Combined leading roles

10th January 1997 at 00:00
I had two best teachers at Clifton College, Bristol. The Rev Charles Tompkins taught me English literature and Horace Merrick, history. Both were men who smiled and were terrifically enthusiastic about their subjects. I looked forward to their lessons with enormous enthusiasm.

I was about 15 when I first met them and I wish I'd done so sooner because my early years at Clifton were less rewarding, academically and socially. I contemplated running away in my first year but was persuaded to stay by my housemaster.

My parents were the sweetest and most wonderful people but they had social pretensions which included sending their children to public school. We lived in Liverpool where my father and his brother ran the family business: a chain of six shops called Swifts HF (house furnishers). Our home was a few doors from the Epsteins (Brian Epstein being the man who discovered the Beatles and masterminded their career). There were four of us children, two boys and two girls, and I was the elder son. Three of us went to public school. I think the money ran out by the time it was the turn of Ruth, the youngest.

I was sent to Clifton because it was the only public school that had a Jewish house. I was very enthusiastic about going there. I devoured school stories and loved the idea of jolly japes in the dorm. Also, I loved games. When I arrived at Polark's House, however, it came as a shock to discover that most of the other occupants came from much more observant families than mine. My parents were very liberal and prided themselves on their capacity for assimilation, but at school we had prayers twice a day, ate only kosher food and I was caught between the attitudes of the ghetto and the Christian public school. My biggest trauma was finding that I wasn't allowed to play rugger on Saturday afternoons (the sabbath), although eventually an exception was made. There was a lot of anti-Semitism which I think was exacerbated by the segregation.

Later I became a pioneer in breaking down the boundaries but it was tough in the beginning. I met very little warmth from the staff until I met Mr Tompkins and Horace Merrick.

Mr Tompkins was about 35, dark and Welsh-looking. But he had a Midlands accent which seemed incongruous in those surroundings. I never saw him in a dog collar.

If you didn't get the answer to his questions straight away he gently led your mind out of its muddle. Rumour had it that he was a pacifist, but I find it hard to believe that a school built to supply our armies and imperial outposts would have allowed a pacifist through the memorial arch and past the statue of Field Marshal Douglas Haig who was an old boy.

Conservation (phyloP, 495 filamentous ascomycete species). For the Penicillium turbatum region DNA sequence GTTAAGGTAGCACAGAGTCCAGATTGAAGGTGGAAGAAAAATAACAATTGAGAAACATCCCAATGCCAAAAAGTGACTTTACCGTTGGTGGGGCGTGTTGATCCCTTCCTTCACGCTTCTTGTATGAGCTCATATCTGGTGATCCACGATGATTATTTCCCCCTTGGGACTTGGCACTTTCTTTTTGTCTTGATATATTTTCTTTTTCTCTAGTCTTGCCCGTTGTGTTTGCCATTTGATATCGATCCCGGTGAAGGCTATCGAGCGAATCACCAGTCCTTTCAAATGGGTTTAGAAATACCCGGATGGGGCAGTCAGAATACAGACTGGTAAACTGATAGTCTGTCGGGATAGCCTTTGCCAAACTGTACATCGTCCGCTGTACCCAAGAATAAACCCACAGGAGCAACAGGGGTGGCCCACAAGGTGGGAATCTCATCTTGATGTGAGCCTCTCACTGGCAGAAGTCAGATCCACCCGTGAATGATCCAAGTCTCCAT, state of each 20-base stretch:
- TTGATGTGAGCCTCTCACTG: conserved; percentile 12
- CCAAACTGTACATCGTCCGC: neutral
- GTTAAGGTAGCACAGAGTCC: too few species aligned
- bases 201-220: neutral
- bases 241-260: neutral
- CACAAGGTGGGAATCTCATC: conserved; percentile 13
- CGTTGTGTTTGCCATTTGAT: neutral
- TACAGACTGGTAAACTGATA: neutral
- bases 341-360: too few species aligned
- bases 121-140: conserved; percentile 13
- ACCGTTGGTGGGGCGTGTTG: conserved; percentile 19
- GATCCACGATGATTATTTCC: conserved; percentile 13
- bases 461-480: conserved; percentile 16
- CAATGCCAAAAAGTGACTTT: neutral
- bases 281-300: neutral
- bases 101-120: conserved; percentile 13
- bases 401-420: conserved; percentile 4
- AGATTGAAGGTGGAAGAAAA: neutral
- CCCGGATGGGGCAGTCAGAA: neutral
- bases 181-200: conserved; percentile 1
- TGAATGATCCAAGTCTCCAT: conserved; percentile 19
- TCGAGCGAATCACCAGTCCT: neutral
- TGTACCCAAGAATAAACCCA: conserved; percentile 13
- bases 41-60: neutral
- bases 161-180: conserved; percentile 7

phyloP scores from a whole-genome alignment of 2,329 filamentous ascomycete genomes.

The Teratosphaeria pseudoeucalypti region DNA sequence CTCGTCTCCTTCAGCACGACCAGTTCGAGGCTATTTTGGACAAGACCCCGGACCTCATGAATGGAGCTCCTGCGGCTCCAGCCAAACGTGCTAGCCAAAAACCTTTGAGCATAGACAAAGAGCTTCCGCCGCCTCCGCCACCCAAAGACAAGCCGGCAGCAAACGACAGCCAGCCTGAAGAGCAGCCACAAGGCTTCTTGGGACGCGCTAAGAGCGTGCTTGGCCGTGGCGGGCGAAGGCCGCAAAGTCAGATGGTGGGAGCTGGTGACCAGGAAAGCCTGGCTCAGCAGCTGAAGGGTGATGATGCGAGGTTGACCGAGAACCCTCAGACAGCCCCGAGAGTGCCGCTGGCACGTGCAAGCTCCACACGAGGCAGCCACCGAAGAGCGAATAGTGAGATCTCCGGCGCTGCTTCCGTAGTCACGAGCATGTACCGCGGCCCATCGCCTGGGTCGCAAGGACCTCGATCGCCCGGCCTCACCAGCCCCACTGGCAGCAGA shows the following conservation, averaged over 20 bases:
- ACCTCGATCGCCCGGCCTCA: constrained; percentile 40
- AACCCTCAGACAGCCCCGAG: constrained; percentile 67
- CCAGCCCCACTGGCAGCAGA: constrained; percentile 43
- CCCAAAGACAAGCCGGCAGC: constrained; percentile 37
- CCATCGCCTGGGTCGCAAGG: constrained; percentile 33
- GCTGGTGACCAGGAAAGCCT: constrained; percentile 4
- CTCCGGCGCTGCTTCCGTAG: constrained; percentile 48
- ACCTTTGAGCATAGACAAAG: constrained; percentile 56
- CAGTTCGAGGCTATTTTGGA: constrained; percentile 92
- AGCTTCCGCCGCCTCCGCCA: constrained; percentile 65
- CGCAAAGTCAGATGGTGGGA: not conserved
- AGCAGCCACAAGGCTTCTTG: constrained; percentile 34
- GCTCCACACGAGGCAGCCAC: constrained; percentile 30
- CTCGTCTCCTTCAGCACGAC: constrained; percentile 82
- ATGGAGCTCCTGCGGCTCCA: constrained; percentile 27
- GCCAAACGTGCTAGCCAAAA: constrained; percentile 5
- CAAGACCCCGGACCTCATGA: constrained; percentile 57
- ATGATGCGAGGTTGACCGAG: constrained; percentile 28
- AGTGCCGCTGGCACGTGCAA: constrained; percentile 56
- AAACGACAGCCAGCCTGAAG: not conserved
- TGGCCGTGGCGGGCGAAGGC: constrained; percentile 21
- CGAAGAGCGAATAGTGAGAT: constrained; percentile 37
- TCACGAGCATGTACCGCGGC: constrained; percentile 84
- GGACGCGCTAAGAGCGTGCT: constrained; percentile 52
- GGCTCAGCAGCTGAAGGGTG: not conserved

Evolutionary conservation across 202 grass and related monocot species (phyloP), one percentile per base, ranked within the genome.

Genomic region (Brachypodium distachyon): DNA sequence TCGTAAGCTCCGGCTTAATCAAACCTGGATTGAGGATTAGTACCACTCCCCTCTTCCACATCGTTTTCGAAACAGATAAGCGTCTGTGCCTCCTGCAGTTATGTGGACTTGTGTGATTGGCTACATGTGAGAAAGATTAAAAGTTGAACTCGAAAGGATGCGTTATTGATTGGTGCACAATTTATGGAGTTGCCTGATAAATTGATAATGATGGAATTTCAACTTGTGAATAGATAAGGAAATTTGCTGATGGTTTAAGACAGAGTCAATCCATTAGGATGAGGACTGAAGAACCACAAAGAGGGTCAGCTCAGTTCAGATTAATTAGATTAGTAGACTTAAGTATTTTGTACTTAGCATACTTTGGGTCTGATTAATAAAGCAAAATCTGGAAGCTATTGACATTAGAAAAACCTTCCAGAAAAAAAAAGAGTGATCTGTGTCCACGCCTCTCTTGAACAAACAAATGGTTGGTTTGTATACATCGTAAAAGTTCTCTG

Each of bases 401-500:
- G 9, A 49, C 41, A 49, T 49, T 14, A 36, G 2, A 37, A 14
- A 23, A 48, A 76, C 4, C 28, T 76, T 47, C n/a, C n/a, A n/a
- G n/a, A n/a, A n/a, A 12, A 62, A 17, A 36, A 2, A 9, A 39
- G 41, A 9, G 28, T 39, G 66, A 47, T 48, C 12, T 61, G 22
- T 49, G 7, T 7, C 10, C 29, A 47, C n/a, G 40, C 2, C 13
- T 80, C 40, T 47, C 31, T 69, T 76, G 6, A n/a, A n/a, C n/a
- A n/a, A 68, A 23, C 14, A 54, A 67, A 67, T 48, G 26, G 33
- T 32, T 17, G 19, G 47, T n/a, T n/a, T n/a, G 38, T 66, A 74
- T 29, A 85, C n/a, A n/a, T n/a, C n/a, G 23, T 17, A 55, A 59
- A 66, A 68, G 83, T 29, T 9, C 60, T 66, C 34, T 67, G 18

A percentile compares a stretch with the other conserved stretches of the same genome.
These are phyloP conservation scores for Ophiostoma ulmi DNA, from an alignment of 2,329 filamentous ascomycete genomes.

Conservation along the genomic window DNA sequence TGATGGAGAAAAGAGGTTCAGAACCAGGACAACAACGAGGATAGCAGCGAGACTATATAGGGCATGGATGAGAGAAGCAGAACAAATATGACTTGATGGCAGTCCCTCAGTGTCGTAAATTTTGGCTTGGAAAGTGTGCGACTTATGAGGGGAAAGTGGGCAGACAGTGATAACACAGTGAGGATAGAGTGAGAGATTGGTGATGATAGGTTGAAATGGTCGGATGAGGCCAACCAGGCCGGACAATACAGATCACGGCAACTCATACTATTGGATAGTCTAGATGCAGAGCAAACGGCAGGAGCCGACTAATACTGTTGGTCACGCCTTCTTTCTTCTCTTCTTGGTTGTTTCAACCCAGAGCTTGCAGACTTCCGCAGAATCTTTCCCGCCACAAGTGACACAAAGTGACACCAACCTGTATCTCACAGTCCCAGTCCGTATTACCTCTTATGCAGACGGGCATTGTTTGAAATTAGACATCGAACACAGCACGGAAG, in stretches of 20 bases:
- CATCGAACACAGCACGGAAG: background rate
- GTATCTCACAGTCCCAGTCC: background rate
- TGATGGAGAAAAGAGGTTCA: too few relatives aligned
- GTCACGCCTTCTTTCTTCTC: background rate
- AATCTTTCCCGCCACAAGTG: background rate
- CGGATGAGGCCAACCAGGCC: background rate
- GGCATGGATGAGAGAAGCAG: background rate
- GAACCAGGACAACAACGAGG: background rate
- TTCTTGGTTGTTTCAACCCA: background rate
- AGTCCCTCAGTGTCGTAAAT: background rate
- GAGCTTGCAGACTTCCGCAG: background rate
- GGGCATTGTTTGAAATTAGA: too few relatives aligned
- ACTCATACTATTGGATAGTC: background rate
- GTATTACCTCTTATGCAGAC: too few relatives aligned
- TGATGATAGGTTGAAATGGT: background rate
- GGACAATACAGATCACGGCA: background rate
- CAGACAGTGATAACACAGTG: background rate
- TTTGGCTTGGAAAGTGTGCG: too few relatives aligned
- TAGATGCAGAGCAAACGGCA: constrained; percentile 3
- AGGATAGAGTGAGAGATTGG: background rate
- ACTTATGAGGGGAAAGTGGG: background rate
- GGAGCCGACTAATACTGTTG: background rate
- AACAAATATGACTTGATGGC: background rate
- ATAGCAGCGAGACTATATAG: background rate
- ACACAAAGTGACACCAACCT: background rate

Mr Tompkins was probably a frustrated actor. He got us to read Shakespeare in class and read often himself, brilliantly. We read The Tempest and A Midsummer Night's Dream and he directed our performance of the Dream on the lawn. He nurtured my flair for acting which had been encouraged at home - we had a little stage in the nursery and put on shows for relatives. Mr Tompkins taught us the Golden Treasury and introduced me to Wordsworth, Keats and Shelley, with terrific enthusiasm. I remember being mesmerised by "On First Looking into Chapman's Homer" and "Lord Ullin's Daughter" and "Ode on a Grecian Urn". Unfortunately, he was only at the school for two years. I was heart-broken when he left.

Like Mr Tompkins, Horace Merrick had absolute control in the class. There was never any fooling around in either's lessons.

Mr Merrick was a much older man - probably in his fifties though he seemed older. He had been gassed at Passchendaele. He was the brother of the concert pianist Frank Merrick.

"Tubby" Merrick wore black lace-up boots and pince nez and occasionally, wing collars. I learned so much from him about the Tudors and Stuarts. History was the only subject I passed at Higher School Certificate.

In my day you couldn't take English literature at advanced level. The High Master, Bertrand Hallward, didn't think it was a suitable subject. He was undoubtedly my least favourite teacher. I'll never forget him finding me reading Oliver Twist instead of the set book and screaming and smashing the book across my head. I was 17 and a praeposter (prefect), a status which allowed you to carry an umbrella, put your hands in your pocket, wear the collar of your jacket turned up and go without a cap.

After National Service I went to Cambridge, read law and qualified as a barrister, but never practised. I went into business for about seven years and then followed in my younger brother's footsteps. I'd always wanted to be an actor but parental duty led me to study law. Father wanted me to be Lord Chief Justice. Clive, on the other hand, had the guts to stick to his guns. He was 11 when he decided to be an actor.

Clifton produced a number of thespians including Trevor Howard, Sir Michael Redgrave, John Cleese, Simon Russell-Beale, Roger Mitchell and Tim Sullivan. It was a very rigid school which bred occasional mavericks.

u David Swift plays Henry the lecherous newsreader in Drop the Dead Donkey (Channel 4). He is the elder brother of Clive Swift, the long-suffering screen husband of Hyacinth Bucket in Keeping up Appearances. The brothers are planning a new TV series in which they will star together.

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